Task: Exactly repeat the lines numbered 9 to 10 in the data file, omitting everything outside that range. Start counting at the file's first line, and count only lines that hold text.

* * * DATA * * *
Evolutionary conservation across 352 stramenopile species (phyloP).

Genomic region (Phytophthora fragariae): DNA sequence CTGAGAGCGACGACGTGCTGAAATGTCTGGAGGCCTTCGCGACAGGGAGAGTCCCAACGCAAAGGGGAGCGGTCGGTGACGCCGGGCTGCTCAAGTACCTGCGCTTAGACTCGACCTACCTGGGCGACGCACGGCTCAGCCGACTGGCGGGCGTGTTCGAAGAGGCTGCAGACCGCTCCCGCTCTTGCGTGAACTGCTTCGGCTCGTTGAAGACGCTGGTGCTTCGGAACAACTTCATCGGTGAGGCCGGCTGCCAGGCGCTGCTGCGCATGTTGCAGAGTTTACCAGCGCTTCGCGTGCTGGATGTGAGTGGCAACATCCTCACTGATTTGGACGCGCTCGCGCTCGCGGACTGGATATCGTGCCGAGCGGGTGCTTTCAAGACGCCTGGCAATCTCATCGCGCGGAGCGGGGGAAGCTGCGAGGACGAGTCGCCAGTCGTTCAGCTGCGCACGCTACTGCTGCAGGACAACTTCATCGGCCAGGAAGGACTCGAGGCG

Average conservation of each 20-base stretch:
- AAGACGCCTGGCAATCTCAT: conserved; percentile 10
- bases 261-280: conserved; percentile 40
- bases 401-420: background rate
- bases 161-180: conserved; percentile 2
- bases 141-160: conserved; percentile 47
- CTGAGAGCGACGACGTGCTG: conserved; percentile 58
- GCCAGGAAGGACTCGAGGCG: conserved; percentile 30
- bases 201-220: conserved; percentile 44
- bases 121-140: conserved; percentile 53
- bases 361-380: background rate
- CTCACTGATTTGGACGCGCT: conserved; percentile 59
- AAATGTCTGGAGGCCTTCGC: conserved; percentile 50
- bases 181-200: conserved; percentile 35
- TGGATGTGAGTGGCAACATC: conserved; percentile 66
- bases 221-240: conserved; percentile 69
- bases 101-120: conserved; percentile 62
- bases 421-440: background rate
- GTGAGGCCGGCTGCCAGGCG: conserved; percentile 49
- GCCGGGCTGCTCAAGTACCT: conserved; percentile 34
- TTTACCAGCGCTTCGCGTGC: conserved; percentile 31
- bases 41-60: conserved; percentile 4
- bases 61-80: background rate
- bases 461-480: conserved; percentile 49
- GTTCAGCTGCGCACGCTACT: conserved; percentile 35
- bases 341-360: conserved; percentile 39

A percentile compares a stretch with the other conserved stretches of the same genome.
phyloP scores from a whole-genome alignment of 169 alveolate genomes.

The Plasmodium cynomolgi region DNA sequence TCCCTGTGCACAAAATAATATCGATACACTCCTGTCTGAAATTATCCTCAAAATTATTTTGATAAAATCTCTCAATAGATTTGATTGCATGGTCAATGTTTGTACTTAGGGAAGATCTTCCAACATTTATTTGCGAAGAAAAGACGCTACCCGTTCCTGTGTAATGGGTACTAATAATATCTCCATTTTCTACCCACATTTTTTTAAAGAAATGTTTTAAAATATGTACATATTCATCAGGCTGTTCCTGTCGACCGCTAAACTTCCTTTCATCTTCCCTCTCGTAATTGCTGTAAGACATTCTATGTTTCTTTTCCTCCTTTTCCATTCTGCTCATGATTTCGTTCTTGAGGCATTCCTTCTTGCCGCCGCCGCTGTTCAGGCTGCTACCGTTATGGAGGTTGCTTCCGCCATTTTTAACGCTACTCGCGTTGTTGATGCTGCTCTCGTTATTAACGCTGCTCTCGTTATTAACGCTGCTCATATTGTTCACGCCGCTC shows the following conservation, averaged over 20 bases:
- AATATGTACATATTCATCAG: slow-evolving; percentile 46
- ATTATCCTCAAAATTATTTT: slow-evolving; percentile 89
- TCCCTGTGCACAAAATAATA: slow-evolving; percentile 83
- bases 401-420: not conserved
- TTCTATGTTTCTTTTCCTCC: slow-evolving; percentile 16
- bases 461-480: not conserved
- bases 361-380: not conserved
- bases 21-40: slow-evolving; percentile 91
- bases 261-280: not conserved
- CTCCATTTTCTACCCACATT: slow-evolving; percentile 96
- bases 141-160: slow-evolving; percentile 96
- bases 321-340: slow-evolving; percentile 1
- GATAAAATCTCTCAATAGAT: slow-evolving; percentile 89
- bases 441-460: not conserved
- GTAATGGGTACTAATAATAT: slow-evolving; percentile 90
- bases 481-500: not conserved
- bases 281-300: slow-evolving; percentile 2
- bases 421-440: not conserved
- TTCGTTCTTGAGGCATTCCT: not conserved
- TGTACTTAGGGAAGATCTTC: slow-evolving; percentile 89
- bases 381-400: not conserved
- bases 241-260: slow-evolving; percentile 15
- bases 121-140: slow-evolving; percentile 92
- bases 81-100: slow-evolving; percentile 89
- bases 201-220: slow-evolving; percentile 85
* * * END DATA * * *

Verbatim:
- CTGAGAGCGACGACGTGCTG: conserved; percentile 58
- GCCAGGAAGGACTCGAGGCG: conserved; percentile 30